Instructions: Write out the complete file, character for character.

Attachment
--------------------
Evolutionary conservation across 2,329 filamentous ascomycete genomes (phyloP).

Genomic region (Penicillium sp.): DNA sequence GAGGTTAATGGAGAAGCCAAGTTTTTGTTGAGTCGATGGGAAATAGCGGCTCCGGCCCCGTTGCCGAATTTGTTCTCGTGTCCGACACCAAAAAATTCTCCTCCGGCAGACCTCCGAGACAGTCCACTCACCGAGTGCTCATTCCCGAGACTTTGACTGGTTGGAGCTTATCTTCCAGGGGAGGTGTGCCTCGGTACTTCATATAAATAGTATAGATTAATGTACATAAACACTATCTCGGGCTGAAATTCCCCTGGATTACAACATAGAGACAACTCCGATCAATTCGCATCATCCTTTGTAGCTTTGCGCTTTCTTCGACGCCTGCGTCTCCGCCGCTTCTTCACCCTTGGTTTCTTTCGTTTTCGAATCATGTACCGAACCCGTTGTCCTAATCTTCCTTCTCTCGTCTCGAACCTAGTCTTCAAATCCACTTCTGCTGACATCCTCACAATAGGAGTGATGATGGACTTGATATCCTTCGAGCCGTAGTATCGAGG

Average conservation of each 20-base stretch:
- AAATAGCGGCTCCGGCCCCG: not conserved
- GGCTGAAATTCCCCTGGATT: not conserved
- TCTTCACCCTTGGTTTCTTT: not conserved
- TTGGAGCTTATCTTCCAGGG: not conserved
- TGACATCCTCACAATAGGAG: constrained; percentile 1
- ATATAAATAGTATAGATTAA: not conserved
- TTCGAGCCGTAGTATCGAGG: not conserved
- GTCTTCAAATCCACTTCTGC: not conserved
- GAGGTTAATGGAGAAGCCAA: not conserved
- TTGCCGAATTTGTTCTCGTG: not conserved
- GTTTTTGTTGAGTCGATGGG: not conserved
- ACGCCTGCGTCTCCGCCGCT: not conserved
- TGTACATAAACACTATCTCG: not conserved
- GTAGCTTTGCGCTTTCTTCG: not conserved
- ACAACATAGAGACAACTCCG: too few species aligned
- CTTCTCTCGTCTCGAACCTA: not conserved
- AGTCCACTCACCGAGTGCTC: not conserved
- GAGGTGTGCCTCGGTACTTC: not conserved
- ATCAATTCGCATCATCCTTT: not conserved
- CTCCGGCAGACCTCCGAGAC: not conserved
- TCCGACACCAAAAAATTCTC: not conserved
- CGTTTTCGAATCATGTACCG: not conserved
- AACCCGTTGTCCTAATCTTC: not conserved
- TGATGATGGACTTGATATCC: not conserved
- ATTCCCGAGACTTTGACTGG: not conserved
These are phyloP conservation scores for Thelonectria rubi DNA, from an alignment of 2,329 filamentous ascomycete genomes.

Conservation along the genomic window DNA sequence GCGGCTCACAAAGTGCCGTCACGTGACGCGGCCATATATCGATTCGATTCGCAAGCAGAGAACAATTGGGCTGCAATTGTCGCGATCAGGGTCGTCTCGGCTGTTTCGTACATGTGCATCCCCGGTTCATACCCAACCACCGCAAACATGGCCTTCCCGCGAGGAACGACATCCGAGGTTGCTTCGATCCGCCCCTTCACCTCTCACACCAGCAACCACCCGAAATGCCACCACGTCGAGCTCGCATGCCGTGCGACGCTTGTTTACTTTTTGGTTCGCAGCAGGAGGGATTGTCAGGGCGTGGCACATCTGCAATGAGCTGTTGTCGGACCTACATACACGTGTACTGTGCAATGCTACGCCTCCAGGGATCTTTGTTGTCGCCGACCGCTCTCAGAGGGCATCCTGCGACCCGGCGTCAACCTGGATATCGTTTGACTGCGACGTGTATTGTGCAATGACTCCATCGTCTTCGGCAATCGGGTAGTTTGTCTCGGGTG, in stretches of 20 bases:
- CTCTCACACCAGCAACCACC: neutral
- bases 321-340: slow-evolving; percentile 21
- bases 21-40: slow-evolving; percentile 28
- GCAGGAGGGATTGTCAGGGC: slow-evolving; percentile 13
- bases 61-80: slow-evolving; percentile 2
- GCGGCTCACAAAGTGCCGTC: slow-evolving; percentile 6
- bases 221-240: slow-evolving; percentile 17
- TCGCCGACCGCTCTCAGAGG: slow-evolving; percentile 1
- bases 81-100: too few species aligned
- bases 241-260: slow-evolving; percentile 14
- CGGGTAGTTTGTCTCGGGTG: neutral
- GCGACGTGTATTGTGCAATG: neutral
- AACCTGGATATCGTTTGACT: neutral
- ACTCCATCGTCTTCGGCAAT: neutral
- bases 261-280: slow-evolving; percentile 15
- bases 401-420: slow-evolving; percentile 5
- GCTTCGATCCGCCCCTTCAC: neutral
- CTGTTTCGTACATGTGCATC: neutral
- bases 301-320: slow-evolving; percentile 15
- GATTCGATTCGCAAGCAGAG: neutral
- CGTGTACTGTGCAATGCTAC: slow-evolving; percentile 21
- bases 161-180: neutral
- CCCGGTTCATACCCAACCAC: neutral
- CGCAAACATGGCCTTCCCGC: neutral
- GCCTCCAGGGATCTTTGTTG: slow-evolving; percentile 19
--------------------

Evolutionary conservation across 2,329 filamentous ascomycete genomes (phyloP).

Genomic region (Penicillium sp.): DNA sequence GAGGTTAATGGAGAAGCCAAGTTTTTGTTGAGTCGATGGGAAATAGCGGCTCCGGCCCCGTTGCCGAATTTGTTCTCGTGTCCGACACCAAAAAATTCTCCTCCGGCAGACCTCCGAGACAGTCCACTCACCGAGTGCTCATTCCCGAGACTTTGACTGGTTGGAGCTTATCTTCCAGGGGAGGTGTGCCTCGGTACTTCATATAAATAGTATAGATTAATGTACATAAACACTATCTCGGGCTGAAATTCCCCTGGATTACAACATAGAGACAACTCCGATCAATTCGCATCATCCTTTGTAGCTTTGCGCTTTCTTCGACGCCTGCGTCTCCGCCGCTTCTTCACCCTTGGTTTCTTTCGTTTTCGAATCATGTACCGAACCCGTTGTCCTAATCTTCCTTCTCTCGTCTCGAACCTAGTCTTCAAATCCACTTCTGCTGACATCCTCACAATAGGAGTGATGATGGACTTGATATCCTTCGAGCCGTAGTATCGAGG

Average conservation of each 20-base stretch:
- AAATAGCGGCTCCGGCCCCG: not conserved
- GGCTGAAATTCCCCTGGATT: not conserved
- TCTTCACCCTTGGTTTCTTT: not conserved
- TTGGAGCTTATCTTCCAGGG: not conserved
- TGACATCCTCACAATAGGAG: constrained; percentile 1
- ATATAAATAGTATAGATTAA: not conserved
- TTCGAGCCGTAGTATCGAGG: not conserved
- GTCTTCAAATCCACTTCTGC: not conserved
- GAGGTTAATGGAGAAGCCAA: not conserved
- TTGCCGAATTTGTTCTCGTG: not conserved
- GTTTTTGTTGAGTCGATGGG: not conserved
- ACGCCTGCGTCTCCGCCGCT: not conserved
- TGTACATAAACACTATCTCG: not conserved
- GTAGCTTTGCGCTTTCTTCG: not conserved
- ACAACATAGAGACAACTCCG: too few species aligned
- CTTCTCTCGTCTCGAACCTA: not conserved
- AGTCCACTCACCGAGTGCTC: not conserved
- GAGGTGTGCCTCGGTACTTC: not conserved
- ATCAATTCGCATCATCCTTT: not conserved
- CTCCGGCAGACCTCCGAGAC: not conserved
- TCCGACACCAAAAAATTCTC: not conserved
- CGTTTTCGAATCATGTACCG: not conserved
- AACCCGTTGTCCTAATCTTC: not conserved
- TGATGATGGACTTGATATCC: not conserved
- ATTCCCGAGACTTTGACTGG: not conserved
These are phyloP conservation scores for Thelonectria rubi DNA, from an alignment of 2,329 filamentous ascomycete genomes.

Conservation along the genomic window DNA sequence GCGGCTCACAAAGTGCCGTCACGTGACGCGGCCATATATCGATTCGATTCGCAAGCAGAGAACAATTGGGCTGCAATTGTCGCGATCAGGGTCGTCTCGGCTGTTTCGTACATGTGCATCCCCGGTTCATACCCAACCACCGCAAACATGGCCTTCCCGCGAGGAACGACATCCGAGGTTGCTTCGATCCGCCCCTTCACCTCTCACACCAGCAACCACCCGAAATGCCACCACGTCGAGCTCGCATGCCGTGCGACGCTTGTTTACTTTTTGGTTCGCAGCAGGAGGGATTGTCAGGGCGTGGCACATCTGCAATGAGCTGTTGTCGGACCTACATACACGTGTACTGTGCAATGCTACGCCTCCAGGGATCTTTGTTGTCGCCGACCGCTCTCAGAGGGCATCCTGCGACCCGGCGTCAACCTGGATATCGTTTGACTGCGACGTGTATTGTGCAATGACTCCATCGTCTTCGGCAATCGGGTAGTTTGTCTCGGGTG, in stretches of 20 bases:
- CTCTCACACCAGCAACCACC: neutral
- bases 321-340: slow-evolving; percentile 21
- bases 21-40: slow-evolving; percentile 28
- GCAGGAGGGATTGTCAGGGC: slow-evolving; percentile 13
- bases 61-80: slow-evolving; percentile 2
- GCGGCTCACAAAGTGCCGTC: slow-evolving; percentile 6
- bases 221-240: slow-evolving; percentile 17
- TCGCCGACCGCTCTCAGAGG: slow-evolving; percentile 1
- bases 81-100: too few species aligned
- bases 241-260: slow-evolving; percentile 14
- CGGGTAGTTTGTCTCGGGTG: neutral
- GCGACGTGTATTGTGCAATG: neutral
- AACCTGGATATCGTTTGACT: neutral
- ACTCCATCGTCTTCGGCAAT: neutral
- bases 261-280: slow-evolving; percentile 15
- bases 401-420: slow-evolving; percentile 5
- GCTTCGATCCGCCCCTTCAC: neutral
- CTGTTTCGTACATGTGCATC: neutral
- bases 301-320: slow-evolving; percentile 15
- GATTCGATTCGCAAGCAGAG: neutral
- CGTGTACTGTGCAATGCTAC: slow-evolving; percentile 21
- bases 161-180: neutral
- CCCGGTTCATACCCAACCAC: neutral
- CGCAAACATGGCCTTCCCGC: neutral
- GCCTCCAGGGATCTTTGTTG: slow-evolving; percentile 19